Homoeopathy is a holistic system of medicine and was founded by a Christian Freidrich Samuel Hahnemann. He was born in Meissen, Saxony in Germany on 10th April 1755 to an impoverished middle-class family. His father, Christian Gottfried Hahnemann and mother, Johanna Christiana taught him to write and read. Samuel Hahnemann was the third child [of five] and his father was a porcelain painter.

At the age of twenty (1775), he enrolled at the University of Leipzig for higher studies in medicine. He became proficient at different languages, English, French, Latin Italian and Greek and started working at the University of Leipzig as a translator and teacher in languages.

From Leipzig he left for Vienna where the scope for medical studies was much higher. In 1779, he took his M.D. degree from Erlangen University. In 1781, Hahnemann began his practice as a doctor in Hettstedt in the county of Mansfeld, Saxony and shortly afterwards married Johanna Leopoldine Henriette Kuchler on 17th November, 1782 and with whom he had 11 children.

In early years as a doctor, he found that using the medicines and techniques available to the profession at the time, he was achieving a healing response in many of his patients. But in some cases, toxic effects of some of the medicines were also causing greater damage to the health of the patient than that would have been caused by the actual disease, even if left untreated. This bitter fact made him to withdraw from the medical profession in order to not contribute to the harm committed to humanity in the name of medicine and devoted himself to literary works.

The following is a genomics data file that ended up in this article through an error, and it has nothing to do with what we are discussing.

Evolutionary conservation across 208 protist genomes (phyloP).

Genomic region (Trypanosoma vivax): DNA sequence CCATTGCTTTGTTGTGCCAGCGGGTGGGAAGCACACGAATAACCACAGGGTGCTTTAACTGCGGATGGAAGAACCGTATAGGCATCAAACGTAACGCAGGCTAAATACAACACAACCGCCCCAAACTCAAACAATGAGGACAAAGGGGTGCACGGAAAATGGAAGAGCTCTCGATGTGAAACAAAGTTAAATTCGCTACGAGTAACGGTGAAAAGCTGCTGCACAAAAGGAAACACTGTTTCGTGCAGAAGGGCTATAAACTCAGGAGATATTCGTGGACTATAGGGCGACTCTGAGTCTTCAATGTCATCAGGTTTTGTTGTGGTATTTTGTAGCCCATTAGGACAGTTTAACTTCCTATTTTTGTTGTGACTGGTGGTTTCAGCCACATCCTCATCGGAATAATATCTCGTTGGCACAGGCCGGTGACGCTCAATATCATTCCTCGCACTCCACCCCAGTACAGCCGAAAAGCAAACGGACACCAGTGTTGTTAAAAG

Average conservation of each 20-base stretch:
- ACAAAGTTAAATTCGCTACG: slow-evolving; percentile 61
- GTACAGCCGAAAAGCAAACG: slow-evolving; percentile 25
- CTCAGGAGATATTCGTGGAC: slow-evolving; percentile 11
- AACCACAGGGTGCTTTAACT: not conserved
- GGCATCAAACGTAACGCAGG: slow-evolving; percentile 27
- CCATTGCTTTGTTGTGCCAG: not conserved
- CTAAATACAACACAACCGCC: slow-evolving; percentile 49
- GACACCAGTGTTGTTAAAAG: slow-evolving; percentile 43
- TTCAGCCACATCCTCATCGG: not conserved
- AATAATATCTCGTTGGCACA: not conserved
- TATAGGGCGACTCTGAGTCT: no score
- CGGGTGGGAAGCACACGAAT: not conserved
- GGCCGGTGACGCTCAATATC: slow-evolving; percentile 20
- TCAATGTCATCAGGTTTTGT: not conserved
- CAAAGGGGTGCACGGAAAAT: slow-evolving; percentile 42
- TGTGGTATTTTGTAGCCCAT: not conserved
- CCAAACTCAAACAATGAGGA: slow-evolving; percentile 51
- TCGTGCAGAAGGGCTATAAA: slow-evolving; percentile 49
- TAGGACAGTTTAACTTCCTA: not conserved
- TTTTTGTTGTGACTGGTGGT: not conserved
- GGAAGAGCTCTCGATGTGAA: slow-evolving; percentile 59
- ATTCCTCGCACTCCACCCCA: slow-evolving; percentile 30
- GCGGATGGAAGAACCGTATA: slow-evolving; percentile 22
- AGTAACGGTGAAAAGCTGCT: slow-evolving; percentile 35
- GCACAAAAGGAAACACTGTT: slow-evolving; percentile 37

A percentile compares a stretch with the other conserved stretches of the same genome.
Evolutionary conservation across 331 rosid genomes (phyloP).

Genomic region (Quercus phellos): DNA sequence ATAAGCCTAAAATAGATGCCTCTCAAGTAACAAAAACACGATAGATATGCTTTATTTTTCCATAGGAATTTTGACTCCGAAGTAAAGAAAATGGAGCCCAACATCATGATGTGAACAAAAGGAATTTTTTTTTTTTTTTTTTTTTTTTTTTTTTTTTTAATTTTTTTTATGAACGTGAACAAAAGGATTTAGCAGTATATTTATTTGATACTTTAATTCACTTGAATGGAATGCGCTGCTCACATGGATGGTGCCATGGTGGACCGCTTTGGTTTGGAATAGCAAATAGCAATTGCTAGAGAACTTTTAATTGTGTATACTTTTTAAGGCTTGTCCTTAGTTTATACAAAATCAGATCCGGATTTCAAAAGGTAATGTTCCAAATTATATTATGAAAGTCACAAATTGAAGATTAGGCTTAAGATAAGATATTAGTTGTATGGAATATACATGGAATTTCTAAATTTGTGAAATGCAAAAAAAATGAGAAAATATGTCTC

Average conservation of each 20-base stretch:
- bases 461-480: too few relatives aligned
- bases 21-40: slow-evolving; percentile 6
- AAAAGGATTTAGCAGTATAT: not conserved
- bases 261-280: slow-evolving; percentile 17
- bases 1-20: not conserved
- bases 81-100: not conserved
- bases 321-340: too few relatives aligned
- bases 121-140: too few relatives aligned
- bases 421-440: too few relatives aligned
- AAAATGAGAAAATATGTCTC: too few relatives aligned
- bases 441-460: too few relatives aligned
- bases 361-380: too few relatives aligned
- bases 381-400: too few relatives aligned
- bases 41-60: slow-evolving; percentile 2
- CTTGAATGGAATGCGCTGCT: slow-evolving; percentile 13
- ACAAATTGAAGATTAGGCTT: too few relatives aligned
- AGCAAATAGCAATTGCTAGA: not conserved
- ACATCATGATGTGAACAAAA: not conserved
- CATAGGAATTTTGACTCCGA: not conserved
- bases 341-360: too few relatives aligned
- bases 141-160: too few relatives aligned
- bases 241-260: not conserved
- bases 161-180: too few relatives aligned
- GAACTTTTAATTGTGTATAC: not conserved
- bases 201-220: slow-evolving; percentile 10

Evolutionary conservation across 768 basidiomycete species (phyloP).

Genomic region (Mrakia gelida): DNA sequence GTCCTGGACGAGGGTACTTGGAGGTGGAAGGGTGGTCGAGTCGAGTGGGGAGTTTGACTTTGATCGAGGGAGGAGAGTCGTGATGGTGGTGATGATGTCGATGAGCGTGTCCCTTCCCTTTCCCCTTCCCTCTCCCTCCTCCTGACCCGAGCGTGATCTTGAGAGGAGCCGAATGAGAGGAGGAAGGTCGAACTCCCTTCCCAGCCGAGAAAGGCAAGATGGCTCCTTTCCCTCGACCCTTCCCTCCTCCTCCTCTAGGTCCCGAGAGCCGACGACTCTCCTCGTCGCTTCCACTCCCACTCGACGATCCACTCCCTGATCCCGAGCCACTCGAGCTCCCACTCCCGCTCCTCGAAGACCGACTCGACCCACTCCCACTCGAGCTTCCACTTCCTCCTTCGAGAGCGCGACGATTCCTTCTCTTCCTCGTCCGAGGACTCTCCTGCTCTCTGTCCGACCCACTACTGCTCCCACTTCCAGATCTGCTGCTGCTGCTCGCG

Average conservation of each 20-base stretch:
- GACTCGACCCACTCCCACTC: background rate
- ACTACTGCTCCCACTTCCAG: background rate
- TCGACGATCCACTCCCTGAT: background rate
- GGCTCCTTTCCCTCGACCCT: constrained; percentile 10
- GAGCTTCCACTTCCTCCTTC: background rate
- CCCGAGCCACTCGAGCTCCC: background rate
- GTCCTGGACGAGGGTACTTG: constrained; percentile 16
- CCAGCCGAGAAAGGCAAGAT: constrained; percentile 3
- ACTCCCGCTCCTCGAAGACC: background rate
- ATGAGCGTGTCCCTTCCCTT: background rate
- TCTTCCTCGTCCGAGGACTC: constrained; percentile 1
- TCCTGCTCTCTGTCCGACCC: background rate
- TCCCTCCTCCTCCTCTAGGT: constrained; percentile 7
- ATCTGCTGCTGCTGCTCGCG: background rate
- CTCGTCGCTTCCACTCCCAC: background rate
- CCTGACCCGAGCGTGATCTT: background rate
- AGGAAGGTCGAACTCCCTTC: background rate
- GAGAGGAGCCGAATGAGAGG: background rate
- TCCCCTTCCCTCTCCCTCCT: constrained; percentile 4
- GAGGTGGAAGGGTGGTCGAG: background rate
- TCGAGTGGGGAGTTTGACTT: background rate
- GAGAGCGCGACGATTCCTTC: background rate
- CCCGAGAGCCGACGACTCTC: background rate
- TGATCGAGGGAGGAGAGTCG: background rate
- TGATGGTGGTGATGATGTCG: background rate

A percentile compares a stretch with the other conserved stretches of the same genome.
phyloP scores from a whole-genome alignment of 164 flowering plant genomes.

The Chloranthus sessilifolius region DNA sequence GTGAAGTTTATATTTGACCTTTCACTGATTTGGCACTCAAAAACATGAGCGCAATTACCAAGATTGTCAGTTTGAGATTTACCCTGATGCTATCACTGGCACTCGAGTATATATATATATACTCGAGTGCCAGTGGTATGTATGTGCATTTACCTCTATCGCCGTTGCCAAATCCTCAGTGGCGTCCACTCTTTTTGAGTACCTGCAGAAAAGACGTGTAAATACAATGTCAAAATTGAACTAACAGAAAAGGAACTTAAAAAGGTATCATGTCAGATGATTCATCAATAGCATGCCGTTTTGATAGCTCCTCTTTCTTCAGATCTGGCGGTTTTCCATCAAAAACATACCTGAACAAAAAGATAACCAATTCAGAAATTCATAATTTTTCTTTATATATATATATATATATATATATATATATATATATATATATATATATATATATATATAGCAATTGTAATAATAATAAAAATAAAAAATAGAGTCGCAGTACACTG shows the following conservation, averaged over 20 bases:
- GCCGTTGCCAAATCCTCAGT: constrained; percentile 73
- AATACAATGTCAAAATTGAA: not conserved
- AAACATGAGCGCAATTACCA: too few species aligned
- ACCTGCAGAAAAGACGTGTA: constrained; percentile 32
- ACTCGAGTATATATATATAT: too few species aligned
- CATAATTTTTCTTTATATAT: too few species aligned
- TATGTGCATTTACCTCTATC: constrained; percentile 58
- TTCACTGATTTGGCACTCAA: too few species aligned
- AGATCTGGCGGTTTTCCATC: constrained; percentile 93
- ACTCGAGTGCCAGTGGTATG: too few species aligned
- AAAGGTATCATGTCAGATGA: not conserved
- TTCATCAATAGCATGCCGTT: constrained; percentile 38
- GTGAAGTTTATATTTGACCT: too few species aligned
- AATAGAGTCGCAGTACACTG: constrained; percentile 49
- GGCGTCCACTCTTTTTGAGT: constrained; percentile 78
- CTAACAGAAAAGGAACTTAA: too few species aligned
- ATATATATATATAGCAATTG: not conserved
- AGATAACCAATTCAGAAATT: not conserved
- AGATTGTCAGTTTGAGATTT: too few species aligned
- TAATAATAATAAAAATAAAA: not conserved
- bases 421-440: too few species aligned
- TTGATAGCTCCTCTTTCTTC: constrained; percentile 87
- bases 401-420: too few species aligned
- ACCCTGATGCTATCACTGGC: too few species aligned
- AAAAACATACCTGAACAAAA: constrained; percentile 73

In 1790, he was translating A Treatise on the Materia Medica by the Scottish physician William Cullen into German and while translating he came upon an idea which laid the first milestone in the establishment of the new system of Medicine – Homoeopathy. In this materia medica, he read that the drug, cinchona (Peruvian Bark), was effective in treating the malaria because it was bitter and had a stomach-strengthening properties.

Hahnemann was dissatisfied with this explanation and in order to know exactly what action cinchona did have on the human body he took "four good drams of Peruvian bark, twice a day for several days". Hahnemann discovered that this bark actually created malaria-like symptoms in his body and he concluded that it was the similarity of symptoms that produced the healing effect. He conducted many other similar experiments on himself and other individuals also with other medicines which were known to cure other diseases.

This incited the postulation of the first principle of homoeopathy: “Law of similars� or “like cures like.� Or can be stated as – That medicine can treat a sick individual who is experiencing a set of symptoms because it can produce a similar set of symptoms in a healthy individual.

Finally, he coined the term "homoeopathy" to describe this system of healing, deriving it from the Greek: homos (same) + pathos (suffering).

1796 is marked as a year of birth of homoeopathy, when this discovery was brought to light in “An Essay on a New Principle for ascertaining the curative powers of Drugs and some Examinations of the previous principles.� He put forward his approach of healing “Similia Similibus Curantur (Like cures like) in contrast to old established approach “Contraria Contrariis Curantur� (opposite cures opposite). Hahnemann practiced Homoeopathic medicine for almost 50 years until his death in 1843.